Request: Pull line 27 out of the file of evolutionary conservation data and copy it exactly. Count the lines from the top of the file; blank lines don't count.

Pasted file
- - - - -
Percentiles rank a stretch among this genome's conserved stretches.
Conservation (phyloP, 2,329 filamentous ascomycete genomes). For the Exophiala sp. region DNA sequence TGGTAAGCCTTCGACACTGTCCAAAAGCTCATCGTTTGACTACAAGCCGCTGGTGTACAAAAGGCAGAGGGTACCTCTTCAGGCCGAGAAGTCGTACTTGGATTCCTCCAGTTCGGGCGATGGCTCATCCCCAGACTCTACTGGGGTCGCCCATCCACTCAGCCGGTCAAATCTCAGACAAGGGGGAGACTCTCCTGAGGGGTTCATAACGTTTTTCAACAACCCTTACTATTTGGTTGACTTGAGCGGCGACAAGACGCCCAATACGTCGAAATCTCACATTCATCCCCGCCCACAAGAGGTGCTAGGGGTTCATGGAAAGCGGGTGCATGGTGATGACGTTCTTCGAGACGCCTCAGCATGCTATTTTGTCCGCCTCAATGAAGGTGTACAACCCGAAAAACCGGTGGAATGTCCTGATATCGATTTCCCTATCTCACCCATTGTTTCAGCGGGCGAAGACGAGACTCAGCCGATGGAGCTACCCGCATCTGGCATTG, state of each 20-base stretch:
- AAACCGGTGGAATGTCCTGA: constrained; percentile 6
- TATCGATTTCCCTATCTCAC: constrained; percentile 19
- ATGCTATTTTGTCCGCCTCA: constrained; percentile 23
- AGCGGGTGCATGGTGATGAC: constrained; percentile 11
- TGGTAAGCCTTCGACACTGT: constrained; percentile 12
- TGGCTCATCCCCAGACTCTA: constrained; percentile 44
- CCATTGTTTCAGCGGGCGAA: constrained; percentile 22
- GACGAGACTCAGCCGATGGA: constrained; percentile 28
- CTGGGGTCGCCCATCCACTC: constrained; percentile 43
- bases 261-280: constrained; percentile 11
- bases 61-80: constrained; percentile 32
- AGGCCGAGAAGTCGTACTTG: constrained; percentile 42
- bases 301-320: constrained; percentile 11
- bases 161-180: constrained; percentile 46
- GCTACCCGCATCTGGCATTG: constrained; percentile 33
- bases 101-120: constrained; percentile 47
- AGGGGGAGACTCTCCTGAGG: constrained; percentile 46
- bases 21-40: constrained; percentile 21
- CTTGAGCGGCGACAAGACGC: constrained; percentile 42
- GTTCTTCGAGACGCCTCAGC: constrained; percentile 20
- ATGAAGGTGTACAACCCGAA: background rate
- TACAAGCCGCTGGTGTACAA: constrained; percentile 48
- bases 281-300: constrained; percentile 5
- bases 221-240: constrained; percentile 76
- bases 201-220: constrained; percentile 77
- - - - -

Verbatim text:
- bases 201-220: constrained; percentile 77